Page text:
Duke University
Department of Philosophy
PhD, 2011
Raleigh, North Carolina, United States of America
Areas of Specialization
17th/18th Century Philosophy
PhilPapers Editorships
Spinoza: Intuition
  •  12
    Two Ethical Ideals in Spinoza's Ethics: The Free Man and The Wise Man
    Journal of the American Philosophical Association 5 (3): 357-370. 2019.
    According to Steven Nadler's novel interpretation of Spinoza's much discussed ‘free man’, the free man is not an unattainable ideal. On this reading, the free man represents an ideal condition not because he is passionless, as has often been claimed, but because even though he experiences passions, he ‘never lets those passions determine his actions’. In this paper, I argue that Nadler's interpretation is incorrect in taking the model of the free man to be an attainable ideal within our reach. F…Read more
  •  112
    Two Ethical Ideals in Spinoza’s "Ethics": The Free Man and The Wise Man
    Journal of American Philosophical Association. forthcoming.
    According to Steven Nadler’s novel interpretation of Spinoza’s much discussed ‘free man’, the free man is not an unattainable ideal. On this reading, the free man represents an ideal condition not because he is passionless as has often been claimed, but because even though he experiences passions, he “never lets those passions determine his actions.” In this paper, I argue that Nadler’s interpretation is incorrect in taking the model of the free man to be an attainable ideal within our reach. Fu…Read more
  •  27
    In the Ethics Spinoza defines certain traditional virtues such as humility and repentance as species of sadness and denies that they are virtues. He nonetheless holds that they can turn out to be useful as a means towards virtue—in fact, the greatest virtue of blessedness—in the life of someone who is not guided by reason. In this paper, I examine Spinoza’s relatively overlooked claim regarding the usefulness of sad passions as a means towards blessedness. In taking up Spinoza’s treatment of hum…Read more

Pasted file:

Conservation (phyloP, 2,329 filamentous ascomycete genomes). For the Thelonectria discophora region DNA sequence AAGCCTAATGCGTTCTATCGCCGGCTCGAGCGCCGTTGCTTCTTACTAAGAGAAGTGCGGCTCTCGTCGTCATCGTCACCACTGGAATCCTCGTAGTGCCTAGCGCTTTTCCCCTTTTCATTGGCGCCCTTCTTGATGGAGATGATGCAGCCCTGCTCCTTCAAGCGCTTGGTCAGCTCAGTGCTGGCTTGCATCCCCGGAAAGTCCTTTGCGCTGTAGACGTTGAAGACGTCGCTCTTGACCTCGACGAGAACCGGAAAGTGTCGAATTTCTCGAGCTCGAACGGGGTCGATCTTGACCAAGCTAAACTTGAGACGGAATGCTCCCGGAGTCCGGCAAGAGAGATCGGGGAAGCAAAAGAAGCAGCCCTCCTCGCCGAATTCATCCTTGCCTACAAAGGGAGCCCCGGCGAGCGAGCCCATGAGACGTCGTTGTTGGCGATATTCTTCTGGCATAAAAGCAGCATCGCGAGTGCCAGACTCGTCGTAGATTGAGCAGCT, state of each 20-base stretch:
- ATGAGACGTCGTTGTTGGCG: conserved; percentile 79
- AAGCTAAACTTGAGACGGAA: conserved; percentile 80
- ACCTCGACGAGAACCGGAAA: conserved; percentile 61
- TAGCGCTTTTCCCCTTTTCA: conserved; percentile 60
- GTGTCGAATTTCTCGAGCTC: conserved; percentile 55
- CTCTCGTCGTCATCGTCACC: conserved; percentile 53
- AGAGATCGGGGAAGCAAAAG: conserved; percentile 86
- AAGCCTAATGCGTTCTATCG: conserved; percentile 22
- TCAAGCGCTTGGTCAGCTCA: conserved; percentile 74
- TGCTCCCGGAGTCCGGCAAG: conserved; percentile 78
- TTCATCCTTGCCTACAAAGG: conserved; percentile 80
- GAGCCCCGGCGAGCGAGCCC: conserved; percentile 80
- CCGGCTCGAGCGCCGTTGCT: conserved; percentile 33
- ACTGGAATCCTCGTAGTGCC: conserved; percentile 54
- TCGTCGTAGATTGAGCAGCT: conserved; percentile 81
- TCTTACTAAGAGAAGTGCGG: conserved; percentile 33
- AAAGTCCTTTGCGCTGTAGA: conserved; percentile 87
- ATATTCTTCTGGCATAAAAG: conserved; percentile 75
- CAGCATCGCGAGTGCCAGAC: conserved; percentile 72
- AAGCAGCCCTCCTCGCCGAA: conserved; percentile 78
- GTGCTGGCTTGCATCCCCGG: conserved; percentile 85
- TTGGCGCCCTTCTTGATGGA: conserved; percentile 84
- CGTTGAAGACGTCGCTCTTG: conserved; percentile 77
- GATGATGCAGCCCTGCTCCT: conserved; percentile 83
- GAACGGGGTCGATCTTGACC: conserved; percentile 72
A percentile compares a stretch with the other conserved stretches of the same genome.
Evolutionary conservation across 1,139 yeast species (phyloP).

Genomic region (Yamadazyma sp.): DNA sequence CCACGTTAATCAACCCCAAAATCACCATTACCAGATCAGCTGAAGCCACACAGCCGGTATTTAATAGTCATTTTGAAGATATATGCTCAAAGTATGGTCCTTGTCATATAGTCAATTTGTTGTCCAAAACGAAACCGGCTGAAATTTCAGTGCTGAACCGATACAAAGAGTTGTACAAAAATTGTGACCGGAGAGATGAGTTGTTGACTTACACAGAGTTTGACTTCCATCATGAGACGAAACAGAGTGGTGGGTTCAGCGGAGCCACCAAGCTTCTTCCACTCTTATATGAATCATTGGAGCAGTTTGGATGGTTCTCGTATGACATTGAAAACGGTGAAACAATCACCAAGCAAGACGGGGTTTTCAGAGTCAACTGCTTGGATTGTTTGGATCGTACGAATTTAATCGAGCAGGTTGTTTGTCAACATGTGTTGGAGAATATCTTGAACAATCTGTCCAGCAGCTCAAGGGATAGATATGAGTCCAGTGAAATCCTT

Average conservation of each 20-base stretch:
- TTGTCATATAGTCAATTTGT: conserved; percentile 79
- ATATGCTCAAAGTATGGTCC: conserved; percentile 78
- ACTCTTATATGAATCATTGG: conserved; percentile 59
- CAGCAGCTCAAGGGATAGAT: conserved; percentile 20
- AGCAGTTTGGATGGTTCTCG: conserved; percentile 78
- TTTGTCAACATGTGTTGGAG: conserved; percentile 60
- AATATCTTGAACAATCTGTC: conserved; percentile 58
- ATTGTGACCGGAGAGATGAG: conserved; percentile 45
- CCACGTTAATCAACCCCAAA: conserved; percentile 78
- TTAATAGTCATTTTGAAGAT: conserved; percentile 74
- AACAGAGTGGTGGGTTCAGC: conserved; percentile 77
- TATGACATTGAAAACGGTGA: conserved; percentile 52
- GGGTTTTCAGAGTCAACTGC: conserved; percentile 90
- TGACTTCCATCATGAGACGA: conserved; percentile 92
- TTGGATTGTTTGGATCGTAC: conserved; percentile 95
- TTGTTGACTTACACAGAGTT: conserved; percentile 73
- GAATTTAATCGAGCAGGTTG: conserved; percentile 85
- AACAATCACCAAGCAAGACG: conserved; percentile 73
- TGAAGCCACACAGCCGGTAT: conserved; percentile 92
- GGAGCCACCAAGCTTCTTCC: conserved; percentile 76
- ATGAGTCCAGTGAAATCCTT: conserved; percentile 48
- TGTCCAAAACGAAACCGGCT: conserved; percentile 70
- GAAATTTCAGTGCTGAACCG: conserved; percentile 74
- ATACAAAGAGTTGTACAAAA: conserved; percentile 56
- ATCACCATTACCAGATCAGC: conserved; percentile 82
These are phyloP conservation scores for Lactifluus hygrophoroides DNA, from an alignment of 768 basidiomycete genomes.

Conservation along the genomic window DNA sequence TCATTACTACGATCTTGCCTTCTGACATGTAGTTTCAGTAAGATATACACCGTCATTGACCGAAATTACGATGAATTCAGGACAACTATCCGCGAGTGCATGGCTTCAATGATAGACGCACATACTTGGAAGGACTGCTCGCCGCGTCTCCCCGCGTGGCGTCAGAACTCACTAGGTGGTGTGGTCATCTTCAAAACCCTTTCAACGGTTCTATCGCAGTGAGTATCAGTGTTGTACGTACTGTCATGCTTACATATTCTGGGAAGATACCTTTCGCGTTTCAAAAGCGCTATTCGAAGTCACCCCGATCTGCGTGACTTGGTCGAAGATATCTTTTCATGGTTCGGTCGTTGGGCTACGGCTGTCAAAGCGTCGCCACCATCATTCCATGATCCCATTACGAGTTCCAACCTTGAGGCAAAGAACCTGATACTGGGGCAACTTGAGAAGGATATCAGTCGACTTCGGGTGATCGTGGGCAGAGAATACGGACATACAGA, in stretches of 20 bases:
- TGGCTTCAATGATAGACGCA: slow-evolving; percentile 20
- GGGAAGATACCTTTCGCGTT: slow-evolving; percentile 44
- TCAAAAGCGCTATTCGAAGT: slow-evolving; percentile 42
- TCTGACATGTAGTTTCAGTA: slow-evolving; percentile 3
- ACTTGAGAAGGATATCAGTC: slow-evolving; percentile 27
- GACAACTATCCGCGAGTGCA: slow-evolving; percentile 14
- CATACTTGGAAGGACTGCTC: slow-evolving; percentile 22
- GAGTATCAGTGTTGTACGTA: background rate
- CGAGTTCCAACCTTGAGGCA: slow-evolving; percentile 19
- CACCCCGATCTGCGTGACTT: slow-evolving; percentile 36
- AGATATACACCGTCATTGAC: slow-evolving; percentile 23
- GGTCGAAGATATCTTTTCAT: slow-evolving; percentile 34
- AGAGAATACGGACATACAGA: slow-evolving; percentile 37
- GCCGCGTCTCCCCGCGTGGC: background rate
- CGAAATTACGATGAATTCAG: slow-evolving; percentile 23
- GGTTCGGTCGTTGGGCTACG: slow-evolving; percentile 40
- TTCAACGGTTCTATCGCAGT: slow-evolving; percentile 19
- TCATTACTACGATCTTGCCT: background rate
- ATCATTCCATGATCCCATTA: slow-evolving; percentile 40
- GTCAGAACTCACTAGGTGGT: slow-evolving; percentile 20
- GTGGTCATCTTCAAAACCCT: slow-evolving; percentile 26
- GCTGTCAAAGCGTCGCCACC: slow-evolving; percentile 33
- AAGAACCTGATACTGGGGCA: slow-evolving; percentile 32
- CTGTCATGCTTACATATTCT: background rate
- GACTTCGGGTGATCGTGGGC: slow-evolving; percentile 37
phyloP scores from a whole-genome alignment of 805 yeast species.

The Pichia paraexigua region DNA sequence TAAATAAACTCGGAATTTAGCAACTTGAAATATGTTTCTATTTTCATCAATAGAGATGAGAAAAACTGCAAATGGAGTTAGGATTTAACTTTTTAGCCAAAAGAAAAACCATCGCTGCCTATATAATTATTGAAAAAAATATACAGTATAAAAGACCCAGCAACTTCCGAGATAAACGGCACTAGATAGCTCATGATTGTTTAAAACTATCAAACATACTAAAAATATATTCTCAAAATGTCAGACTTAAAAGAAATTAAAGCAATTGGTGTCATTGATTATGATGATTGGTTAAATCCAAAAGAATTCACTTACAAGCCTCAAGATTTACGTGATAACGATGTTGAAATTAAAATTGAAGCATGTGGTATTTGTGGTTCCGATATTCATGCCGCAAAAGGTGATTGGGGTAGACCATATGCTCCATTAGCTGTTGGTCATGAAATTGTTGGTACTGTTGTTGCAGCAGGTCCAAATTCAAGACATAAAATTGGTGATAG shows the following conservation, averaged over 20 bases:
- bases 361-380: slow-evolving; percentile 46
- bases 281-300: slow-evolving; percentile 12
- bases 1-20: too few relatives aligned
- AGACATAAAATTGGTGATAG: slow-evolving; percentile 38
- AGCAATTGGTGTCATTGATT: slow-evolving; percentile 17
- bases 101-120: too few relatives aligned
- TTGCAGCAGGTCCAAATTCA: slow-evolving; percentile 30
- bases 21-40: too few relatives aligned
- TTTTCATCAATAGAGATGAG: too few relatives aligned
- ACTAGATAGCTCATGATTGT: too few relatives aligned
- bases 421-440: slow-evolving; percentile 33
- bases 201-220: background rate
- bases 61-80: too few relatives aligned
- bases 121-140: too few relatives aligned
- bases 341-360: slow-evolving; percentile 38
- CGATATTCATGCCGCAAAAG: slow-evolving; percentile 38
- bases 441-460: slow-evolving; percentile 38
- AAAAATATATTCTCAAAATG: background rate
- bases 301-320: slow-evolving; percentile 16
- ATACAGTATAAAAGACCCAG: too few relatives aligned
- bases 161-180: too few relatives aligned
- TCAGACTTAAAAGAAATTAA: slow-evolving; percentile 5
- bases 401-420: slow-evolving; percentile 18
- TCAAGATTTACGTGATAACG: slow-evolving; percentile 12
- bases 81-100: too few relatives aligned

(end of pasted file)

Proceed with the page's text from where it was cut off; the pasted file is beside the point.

•  32
    Spinoza’s Critique of Humility in the Ethics
    Southern Journal of Philosophy 56 (3): 342-364. 2018.
    Abstract: In the "Ethics" Spinoza denies that humility is a virtue on the grounds that it arises from a reflection on our lack of power, rather than a rational understanding of our power (Part IV, Proposition 53, Demonstration). He suggests that humility, to the extent that it involves a consideration of our weakness, indicates a lack of self-understanding. However, in a brief remark in the same demonstration he also allows that conceiving our lack of power can be conducive to self-understanding…Read more
  •  3
    In this dissertation, I explore the distinction between reason (ratio) and intuitive knowledge (scientia intuitiva) in Spinoza’s Ethics in order to explain the superior affective power of the latter over the former. In addressing this fundamental but relatively unexplored issue in Spinoza scholarship, I suggest that these two kinds of adequate knowledge differ not only in terms of their method, but also with respect to their content. I hold that unlike reason, which is a universal knowledge, int…Read more
  •  148
    The Distinction between Reason and Intuitive Knowledge in Spinoza's Ethics
    European Journal of Philosophy 24 (1): 27-54. 2016.
    While both intuitive knowledge and reason are adequate ways of knowing for Spinoza, they are not equal. Intuitive knowledge, which Spinoza describes as the ‘greatest virtue of mind’, is superior to reason. The nature of this superiority has been the subject of some controversy due to Spinoza's notoriously parsimonious treatment of the distinction between reason and intuitive knowledge in the Ethics. In this paper, I argue that intuitive knowledge differs from reason not only in terms of its meth…Read more
  •  56
    The Susceptibility of Intuitive Knowledge to Akrasia in Spinoza's Ethical Thought
    British Journal for the History of Philosophy 22 (4): 725-747. 2014.
    Spinoza unequivocally states in the Ethics that intuitive knowledge is more powerful than reason. Nonetheless, it is not clear what exactly this greater power promises in the face of the passions. Does this mean that intuitive knowledge is not liable to akrasia? Ronald Sandler offers what, to my knowledge, is the only explicit answer to this question in recent Spinoza scholarship. According to Sandler, intuitive knowledge, unlike reason, is not susceptible to akrasia. This is because, intuitive …Read more